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Plug types

Voltage: 220V, Frequency: 50Hz




Tughrik (MNT) exchange rates


UTC +7 hours/ +8 hours

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  • What to expect

    Mongolia is a fascinating destination with a strong, proud heritage. The people are traditionally nomadic, and for centuries have roamed the wide stretches of grassy plains. Despite this, Mongolia's cities are rapidly modernizing and offering the people more opportunities for employment and trade.

    Mongolia's people are friendly and warm, and eager to extend their hospitality. Perhaps get to know more about the traditional Mongolian way of life with a homestay in a traditional dwelling called a ger.

    The accommodation options and services standards in the capital, Ulaanbaatar, can be of an international standard, though most of the country features basic facilities and service standards, along with some uncomfortable roads. A flexible attitude will help you make the most of your time in Mongolia.

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Flight times

From Los Angeles, New York

approximately 13 hours

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Banks, public offices and some tourist sites will be closed on the vacations listed here. As major vacations are set according to the lunar calendar, dates change every year. Please check with our USA-based Asia specialists for details.

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  • 1 January is New Year's Day

    , a public vacation. Banks, public offices and some businesses will be closed.

  • January/ February (two months after the first new moon following the winter solstice) is Tsagaan sar or White Moon

    , which is the Mongolian Lunar New Year. Families and friends visit each other and exchange gifts, dress in traditional costumes and perform traditional rituals such as burning candles.

  • 8 March is International Woman's Day

    , a public vacation celebrating the contribution of women to Mongolian society.

  • 18 March is Men’s and Soldiers Day

    , marking the establishment of the country's military. Women around the country give thanks to the men in their family on this day.

  • 1 June is Mothers' and Children's Day

    , a day of celebration for families with parades, concerts and traditional food eaten. Rural-dwelling Mongolians often travel to the nearest town to partake in activities their children enjoy, such as going to the cinema.

  • 11-13 July is Naadam Festival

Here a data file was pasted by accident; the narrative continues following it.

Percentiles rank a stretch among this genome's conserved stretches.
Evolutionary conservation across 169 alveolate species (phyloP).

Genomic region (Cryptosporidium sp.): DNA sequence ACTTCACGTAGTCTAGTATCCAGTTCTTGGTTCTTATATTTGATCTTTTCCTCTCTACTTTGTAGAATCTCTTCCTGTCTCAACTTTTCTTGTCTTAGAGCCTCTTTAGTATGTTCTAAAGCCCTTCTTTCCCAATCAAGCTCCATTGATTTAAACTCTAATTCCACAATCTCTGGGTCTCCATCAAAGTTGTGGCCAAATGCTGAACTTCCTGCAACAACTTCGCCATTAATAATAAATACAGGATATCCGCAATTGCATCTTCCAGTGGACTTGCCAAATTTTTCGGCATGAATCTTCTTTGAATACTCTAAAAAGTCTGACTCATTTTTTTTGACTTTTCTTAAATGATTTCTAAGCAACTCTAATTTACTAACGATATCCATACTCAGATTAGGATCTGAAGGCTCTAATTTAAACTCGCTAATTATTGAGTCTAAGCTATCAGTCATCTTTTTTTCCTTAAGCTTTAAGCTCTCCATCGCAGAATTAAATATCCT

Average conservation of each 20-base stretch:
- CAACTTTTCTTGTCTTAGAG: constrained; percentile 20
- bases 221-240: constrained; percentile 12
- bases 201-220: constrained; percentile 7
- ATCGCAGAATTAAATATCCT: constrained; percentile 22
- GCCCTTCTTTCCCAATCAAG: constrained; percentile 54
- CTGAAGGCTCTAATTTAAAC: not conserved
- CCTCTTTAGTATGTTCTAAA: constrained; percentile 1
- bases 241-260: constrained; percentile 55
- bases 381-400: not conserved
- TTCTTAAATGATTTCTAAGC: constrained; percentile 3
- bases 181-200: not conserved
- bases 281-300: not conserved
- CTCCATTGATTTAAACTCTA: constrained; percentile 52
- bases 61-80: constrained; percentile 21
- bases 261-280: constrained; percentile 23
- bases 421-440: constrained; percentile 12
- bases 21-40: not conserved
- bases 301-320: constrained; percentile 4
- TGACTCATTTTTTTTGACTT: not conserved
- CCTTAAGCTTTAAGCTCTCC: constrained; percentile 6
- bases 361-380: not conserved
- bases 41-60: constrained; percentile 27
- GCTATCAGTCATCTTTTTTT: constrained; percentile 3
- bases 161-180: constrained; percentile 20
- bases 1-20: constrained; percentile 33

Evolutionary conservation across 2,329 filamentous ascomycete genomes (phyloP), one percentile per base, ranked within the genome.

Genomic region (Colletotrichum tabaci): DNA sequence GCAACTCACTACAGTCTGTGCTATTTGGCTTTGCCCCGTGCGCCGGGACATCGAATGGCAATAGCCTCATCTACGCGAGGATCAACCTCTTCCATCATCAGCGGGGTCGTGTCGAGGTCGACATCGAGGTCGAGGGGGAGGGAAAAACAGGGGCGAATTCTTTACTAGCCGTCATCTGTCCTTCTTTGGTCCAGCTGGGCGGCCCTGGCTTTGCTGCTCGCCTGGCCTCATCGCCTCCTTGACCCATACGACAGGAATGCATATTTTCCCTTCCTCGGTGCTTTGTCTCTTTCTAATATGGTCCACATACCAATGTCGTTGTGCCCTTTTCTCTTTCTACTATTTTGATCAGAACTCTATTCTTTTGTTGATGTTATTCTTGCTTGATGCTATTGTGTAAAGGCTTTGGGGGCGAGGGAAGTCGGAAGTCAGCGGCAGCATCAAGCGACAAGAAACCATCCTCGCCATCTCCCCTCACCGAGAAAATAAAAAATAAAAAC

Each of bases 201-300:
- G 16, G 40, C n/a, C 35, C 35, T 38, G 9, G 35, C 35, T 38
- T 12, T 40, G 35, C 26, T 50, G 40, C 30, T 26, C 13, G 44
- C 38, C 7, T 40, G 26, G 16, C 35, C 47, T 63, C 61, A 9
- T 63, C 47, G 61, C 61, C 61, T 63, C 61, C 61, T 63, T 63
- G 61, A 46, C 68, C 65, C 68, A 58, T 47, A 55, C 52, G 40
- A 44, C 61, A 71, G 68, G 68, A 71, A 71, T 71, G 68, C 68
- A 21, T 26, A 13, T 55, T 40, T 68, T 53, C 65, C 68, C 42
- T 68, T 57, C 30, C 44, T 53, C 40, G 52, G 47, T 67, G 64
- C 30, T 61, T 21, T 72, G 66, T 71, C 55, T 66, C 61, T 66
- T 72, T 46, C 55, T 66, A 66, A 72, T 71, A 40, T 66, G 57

, a three day national vacation where traditional games are played. People compete in three key sports - Mongolian wrestling, horse racing and archery, and the associated parades, costumes and crowds are quite a spectacle.

  • 26 November is Independence Day

    , celebrating Mongolia becoming an independent country in 1924 after centuries of Chinese rule.

  • 31 December is New Year's Eve

    , a time of much celebration in Mongolia, as in the rest of the world.

  • Health & Fitness

    Travelers to Mongolia should be aware of health and safety risks just as they would elsewhere in Asia. Medical facilities in Mongolia's remote areas can be very basic. Diseases known to be found in the country include hepatitis A & B, typhoid, malaria, tuberculosis, dengue fever, diphtheria, Japanese encephalitis, tetanus, rabies, polio and HIV/ AIDS.

    We strongly advise that you take sufficient precautions against potential health risks. It is recommended that you visit your doctor at least a month before departure for current health advice.

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  • Visa Information

    Citizens of the US traveling to Mongolia for less than 90 days do not require a visa, while citizens of Australia, UK, EU Countries, New Zealand and Canada and most other nationalities do. Tourist visas must be obtained from a Mongolian embassy or consulate in your home country before you enter Mongolia. Visas are valid for all international points of entry into the country.

    Please note Mongolian visa regulations are subject to change, and you must have a valid visa before you travel. We strongly advise that you check with the relevant embassies in your country of residence for current visa information.

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  • Safety and security

    Mongolia is a relatively safe country to visit, although incidents of petty street crime in urban centers are rising as the number of visitors increase. It is advisable to catch cabs at night for safety reasons, and to ensure drivers activate the meter and understand your destination. A hotel address card is useful to show the driver, as many cannot understand English.

    It is a good idea to keep copies of important documents such as airline tickets, your passport and credit card details in a safe place separate to the originals. Valuables should be secured in hotel safety deposit boxes whenever available.

    It is best to wear minimal jewelry and to keep cash concealed close to your body when out. On trains, you can take extra care by keeping valuables in a money belt. Read our safety guidelines for further information.

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  • Odyssey Guide Mongolia by Carl Robinson

    is a beautifully illustrated book providing insights into Mongolia's fascinating history and rich culture.

  • Genghis Khan and the Making of the Modern World by Jack Weatherford